Event Horizon Telescope/ESO

How does a black hole move? A new video gives us our first glimpse

Last year, astronomers created the first-ever direct image of a supermassive black hole by collecting data from a network of observatories called the Event Horizon Telescope (EHT). Since then, the team has dug into additional data from the past decade to create more images using similar techniques. The sequence of images dating from 2009 to 2017 have been put together as a .gif that shows the activity and "wobble" of a black hole.

A report on the imaging work was published on Wednesday in The Astrophysical Journal.

When it was released last year, the first black hole image made headlines as the strongest proof of Albert Einstein's theory of general relativity. His theory, which attempts to explain how gravity is created through distortions in space-time, essentially predicted the gravity-laden, dark center of a black hole. This center is known as the event horizon, the area where gravity is so strong that not even light can escape.

It took the EHT team two years to create their breakthrough image of a supermassive black hole called M87. Scientists went into a tizzy, including one who had expected to see a mere "blob," as the pictures actually showed the bright ring of mass circling the center.

The same team decided to create similar images using older data, though they had to fiddle with their technique a little. Back in 2009, data was limited because they didn't have as many telescopes in their network to collect information. As the years went by, more observatories were constructed and added, and better images were possible.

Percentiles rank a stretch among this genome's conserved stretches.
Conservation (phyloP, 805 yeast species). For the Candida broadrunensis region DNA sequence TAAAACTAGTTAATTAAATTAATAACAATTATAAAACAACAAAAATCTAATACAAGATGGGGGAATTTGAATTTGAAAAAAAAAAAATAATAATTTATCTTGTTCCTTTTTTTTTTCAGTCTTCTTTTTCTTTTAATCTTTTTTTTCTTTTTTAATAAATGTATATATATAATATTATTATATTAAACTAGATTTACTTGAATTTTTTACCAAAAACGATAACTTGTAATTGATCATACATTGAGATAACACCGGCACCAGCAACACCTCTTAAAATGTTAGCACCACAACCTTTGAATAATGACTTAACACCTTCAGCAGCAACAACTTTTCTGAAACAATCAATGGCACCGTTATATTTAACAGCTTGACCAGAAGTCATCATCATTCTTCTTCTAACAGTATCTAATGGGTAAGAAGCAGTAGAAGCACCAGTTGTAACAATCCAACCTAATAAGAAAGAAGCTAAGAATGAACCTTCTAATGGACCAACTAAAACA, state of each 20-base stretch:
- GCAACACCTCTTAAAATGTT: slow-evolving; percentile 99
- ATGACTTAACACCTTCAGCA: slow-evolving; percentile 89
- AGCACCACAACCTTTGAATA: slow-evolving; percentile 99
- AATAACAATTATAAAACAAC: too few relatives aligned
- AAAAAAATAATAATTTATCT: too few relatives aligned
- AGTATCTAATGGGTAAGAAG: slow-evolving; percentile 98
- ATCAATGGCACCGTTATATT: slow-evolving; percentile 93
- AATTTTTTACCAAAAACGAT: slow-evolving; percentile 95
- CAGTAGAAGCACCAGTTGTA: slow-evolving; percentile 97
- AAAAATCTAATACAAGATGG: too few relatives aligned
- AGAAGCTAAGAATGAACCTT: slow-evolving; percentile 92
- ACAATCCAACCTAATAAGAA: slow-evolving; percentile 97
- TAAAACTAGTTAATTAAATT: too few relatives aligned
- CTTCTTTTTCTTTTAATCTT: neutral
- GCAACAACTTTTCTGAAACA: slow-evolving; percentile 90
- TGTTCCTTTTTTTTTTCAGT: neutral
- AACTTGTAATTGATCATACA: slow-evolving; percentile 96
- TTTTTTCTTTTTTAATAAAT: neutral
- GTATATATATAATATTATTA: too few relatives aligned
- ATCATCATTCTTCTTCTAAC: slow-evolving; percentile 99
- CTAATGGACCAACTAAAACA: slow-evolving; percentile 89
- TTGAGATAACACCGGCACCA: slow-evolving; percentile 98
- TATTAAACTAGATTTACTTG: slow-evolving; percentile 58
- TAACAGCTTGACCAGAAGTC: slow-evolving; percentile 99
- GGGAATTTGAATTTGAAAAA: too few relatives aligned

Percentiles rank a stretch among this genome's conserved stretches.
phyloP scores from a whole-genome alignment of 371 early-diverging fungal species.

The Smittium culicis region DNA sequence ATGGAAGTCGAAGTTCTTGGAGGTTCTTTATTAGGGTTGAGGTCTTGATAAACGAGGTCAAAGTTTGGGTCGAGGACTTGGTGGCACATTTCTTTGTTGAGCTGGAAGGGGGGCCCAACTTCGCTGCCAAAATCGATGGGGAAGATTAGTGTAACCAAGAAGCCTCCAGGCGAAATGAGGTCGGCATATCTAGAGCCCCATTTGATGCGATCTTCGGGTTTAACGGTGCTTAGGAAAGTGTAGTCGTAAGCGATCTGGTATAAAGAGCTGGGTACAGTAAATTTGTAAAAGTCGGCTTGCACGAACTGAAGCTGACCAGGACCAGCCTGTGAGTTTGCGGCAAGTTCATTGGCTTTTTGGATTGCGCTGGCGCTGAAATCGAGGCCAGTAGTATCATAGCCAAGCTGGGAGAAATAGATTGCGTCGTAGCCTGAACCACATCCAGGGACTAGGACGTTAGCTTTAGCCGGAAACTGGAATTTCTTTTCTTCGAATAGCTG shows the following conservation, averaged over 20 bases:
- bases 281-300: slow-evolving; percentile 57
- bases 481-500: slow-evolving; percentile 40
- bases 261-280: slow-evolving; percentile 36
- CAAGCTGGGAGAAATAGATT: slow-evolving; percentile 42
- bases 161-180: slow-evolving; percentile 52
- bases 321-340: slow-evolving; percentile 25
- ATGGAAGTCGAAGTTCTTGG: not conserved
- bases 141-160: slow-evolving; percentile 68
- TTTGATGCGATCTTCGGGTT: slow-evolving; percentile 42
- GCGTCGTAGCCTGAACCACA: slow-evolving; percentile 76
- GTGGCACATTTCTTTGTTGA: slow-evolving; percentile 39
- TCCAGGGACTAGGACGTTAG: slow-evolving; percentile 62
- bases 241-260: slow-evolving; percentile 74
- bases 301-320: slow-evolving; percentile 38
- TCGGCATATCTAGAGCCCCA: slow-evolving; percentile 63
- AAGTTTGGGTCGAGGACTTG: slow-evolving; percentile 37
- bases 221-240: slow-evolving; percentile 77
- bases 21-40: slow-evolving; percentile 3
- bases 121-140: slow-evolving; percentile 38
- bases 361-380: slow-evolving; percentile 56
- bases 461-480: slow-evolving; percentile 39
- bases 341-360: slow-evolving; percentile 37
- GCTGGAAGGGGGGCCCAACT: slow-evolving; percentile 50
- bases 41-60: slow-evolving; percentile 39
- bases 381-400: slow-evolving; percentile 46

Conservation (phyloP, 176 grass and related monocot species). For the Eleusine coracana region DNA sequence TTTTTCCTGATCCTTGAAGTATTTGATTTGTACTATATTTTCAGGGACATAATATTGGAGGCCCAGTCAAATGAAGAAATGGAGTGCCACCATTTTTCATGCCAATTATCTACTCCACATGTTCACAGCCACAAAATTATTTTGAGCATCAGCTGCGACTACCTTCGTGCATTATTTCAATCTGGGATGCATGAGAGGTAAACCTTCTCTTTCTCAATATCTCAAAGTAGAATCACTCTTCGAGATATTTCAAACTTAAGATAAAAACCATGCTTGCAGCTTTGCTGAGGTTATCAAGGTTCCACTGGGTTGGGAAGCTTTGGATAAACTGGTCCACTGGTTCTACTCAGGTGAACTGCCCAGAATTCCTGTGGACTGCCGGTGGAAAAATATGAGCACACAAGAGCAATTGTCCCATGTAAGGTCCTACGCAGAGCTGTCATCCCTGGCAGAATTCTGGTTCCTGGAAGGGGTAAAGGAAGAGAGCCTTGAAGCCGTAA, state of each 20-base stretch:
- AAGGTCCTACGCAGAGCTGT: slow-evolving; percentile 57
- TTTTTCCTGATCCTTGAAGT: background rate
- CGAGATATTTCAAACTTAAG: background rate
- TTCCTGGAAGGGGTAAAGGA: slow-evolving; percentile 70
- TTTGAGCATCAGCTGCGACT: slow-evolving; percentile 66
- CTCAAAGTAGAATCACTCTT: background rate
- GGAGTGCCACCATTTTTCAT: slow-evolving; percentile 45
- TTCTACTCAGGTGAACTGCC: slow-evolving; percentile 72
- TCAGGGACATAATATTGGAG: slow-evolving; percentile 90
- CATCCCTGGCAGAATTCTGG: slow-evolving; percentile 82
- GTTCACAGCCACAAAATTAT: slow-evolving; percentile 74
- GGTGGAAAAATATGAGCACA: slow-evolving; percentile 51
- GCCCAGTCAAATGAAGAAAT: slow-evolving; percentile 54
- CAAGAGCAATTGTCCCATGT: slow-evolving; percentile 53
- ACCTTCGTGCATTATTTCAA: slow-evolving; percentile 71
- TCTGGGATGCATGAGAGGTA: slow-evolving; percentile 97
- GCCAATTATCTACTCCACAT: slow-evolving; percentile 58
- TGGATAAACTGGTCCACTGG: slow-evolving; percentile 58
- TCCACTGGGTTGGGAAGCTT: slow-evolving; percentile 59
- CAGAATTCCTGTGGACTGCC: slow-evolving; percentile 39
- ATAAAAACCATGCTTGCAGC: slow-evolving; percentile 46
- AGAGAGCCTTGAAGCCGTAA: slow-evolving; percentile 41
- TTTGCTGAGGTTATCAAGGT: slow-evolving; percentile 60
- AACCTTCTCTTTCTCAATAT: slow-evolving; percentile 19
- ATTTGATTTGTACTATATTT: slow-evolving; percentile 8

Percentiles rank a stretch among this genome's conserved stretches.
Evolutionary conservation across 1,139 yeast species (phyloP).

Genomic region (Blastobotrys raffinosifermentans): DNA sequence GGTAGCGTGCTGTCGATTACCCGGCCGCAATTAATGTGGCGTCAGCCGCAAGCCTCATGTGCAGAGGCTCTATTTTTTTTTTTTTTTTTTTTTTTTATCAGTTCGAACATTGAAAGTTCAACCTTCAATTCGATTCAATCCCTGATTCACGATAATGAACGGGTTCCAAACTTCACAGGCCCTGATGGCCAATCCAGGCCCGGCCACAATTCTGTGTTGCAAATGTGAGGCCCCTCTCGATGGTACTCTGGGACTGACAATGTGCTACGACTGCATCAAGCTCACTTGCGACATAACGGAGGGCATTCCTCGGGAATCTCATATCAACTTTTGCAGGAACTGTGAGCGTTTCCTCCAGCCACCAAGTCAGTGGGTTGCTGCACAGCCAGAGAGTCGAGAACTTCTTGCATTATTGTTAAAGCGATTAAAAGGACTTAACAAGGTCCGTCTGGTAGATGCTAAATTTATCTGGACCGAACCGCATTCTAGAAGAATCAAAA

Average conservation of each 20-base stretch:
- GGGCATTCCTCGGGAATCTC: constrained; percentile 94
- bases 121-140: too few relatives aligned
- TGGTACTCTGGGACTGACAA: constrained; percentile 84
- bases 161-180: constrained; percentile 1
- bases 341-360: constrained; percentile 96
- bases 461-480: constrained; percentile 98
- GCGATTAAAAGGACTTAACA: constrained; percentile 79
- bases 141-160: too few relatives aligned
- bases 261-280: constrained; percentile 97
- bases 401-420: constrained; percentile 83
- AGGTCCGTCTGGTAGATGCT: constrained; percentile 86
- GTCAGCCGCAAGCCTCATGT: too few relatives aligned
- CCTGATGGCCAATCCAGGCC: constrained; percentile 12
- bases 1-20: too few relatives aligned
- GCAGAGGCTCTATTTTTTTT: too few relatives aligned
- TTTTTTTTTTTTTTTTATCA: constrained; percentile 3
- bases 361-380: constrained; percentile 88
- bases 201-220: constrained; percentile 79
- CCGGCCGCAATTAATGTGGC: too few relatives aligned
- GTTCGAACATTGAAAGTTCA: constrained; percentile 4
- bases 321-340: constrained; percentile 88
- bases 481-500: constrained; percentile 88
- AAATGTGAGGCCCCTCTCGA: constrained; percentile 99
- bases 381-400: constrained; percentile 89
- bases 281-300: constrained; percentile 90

Since the older data had less details, the astronomers had to fill that part in with speculation drawn from the images and data they produced in 2017. Thanks to their efforts, one can clearly see brighter spots on the ring moving around — also called a "wobble" — which has sparked additional questions.

It could be parts of the bright mass dimming and brightening as it's pulled into the center of the hole. Or it could be a mind-blowing optical trick that makes the bright part look like it's moving around, even if it's not.

The images, both moving and not, have taught researchers a lot about the dynamics of a black hole. The EHT team hopes to continue their research every year, producing new images with greater details. As technology continues to improve, perhaps the still images will eventually become actual videos.

"In a few years, it could really start to look like a movie," lead author Maciek Wielgus told Nature.